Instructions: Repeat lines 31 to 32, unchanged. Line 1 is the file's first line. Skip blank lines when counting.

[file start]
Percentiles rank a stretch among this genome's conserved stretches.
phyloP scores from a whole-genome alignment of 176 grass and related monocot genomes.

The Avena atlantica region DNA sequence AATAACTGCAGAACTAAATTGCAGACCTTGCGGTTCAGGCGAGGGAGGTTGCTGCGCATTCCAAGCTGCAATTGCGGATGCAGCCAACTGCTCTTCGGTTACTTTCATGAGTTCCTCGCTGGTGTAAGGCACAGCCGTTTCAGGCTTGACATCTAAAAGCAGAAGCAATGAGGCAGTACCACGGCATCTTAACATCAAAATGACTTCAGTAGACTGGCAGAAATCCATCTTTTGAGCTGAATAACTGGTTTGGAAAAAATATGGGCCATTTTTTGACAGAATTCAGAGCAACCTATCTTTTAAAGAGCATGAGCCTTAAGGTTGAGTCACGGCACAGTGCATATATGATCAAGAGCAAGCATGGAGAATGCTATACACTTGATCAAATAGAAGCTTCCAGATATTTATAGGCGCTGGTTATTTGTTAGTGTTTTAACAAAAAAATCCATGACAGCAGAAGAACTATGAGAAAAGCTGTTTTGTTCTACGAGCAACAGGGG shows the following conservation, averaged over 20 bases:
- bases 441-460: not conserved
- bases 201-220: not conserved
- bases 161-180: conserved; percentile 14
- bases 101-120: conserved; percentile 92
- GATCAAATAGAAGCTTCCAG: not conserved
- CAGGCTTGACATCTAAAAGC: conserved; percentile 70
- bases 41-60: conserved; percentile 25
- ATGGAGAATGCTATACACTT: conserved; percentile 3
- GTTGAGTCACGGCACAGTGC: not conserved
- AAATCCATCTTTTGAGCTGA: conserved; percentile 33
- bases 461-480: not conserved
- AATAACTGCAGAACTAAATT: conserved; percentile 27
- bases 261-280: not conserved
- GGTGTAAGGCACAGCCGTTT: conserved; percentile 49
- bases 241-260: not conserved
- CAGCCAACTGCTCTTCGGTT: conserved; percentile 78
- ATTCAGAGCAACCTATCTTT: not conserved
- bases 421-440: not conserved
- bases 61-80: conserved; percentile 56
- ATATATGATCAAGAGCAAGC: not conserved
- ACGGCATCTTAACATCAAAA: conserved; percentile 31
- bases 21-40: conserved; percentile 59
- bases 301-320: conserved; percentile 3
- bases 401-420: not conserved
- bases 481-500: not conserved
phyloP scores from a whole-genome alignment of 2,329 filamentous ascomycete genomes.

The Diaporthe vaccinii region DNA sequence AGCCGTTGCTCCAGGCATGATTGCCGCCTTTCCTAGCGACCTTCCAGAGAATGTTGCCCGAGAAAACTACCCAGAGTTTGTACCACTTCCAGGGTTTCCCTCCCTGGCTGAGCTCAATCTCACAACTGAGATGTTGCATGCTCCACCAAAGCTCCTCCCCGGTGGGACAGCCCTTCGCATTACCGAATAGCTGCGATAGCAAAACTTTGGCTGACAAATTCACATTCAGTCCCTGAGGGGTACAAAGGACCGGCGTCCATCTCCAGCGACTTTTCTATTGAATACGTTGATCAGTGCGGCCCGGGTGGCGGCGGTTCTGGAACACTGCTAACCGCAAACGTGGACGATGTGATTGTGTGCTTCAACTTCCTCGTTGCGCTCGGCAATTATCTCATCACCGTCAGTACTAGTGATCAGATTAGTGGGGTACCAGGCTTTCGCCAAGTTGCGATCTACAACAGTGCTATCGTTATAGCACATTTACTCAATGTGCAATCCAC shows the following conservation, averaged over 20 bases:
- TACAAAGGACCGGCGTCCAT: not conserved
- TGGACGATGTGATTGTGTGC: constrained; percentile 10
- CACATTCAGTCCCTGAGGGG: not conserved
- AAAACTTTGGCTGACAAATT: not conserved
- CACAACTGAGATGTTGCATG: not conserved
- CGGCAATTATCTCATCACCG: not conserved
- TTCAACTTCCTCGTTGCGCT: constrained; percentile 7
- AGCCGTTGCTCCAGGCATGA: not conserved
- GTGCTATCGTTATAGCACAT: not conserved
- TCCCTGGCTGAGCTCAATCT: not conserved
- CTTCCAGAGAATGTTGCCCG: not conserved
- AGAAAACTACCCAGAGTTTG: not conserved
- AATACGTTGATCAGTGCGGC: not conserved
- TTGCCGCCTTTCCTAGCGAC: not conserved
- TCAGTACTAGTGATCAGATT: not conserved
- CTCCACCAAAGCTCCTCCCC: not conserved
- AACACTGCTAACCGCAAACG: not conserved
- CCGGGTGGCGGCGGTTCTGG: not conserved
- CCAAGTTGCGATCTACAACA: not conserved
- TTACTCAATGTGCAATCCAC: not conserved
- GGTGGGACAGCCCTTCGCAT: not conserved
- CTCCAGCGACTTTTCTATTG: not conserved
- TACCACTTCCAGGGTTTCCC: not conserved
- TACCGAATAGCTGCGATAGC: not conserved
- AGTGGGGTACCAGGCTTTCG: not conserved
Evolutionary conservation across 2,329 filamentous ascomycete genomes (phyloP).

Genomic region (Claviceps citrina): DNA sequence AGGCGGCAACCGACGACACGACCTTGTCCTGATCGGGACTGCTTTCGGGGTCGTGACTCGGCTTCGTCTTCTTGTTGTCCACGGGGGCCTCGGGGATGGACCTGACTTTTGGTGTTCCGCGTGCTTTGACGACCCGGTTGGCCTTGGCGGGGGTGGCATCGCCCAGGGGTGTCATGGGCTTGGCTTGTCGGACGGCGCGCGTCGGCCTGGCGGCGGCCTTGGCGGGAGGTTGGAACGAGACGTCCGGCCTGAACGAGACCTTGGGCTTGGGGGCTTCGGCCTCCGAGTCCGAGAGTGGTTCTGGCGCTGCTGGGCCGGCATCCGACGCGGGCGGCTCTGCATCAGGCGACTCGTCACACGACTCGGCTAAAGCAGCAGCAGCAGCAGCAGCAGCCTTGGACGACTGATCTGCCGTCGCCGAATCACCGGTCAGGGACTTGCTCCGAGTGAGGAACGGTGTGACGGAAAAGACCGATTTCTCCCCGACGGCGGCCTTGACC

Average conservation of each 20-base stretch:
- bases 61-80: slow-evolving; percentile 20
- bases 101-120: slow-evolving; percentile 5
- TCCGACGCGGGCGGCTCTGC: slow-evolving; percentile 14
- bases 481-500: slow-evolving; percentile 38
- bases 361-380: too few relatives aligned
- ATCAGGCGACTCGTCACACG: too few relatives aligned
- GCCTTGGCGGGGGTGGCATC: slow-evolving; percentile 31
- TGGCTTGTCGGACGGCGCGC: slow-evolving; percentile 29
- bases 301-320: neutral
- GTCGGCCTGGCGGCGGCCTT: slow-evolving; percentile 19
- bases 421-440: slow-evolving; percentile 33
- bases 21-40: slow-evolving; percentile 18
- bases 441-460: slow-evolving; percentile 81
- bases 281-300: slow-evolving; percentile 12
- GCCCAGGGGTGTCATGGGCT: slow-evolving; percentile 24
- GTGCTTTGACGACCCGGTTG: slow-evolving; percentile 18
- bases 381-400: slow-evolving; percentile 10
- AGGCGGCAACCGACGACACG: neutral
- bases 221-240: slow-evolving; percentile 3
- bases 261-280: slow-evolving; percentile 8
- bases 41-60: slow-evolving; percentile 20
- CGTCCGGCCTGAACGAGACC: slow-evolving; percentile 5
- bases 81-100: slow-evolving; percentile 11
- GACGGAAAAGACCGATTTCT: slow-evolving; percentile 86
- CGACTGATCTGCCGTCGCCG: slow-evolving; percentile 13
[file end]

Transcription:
- TACAAAGGACCGGCGTCCAT: not conserved
- TGGACGATGTGATTGTGTGC: constrained; percentile 10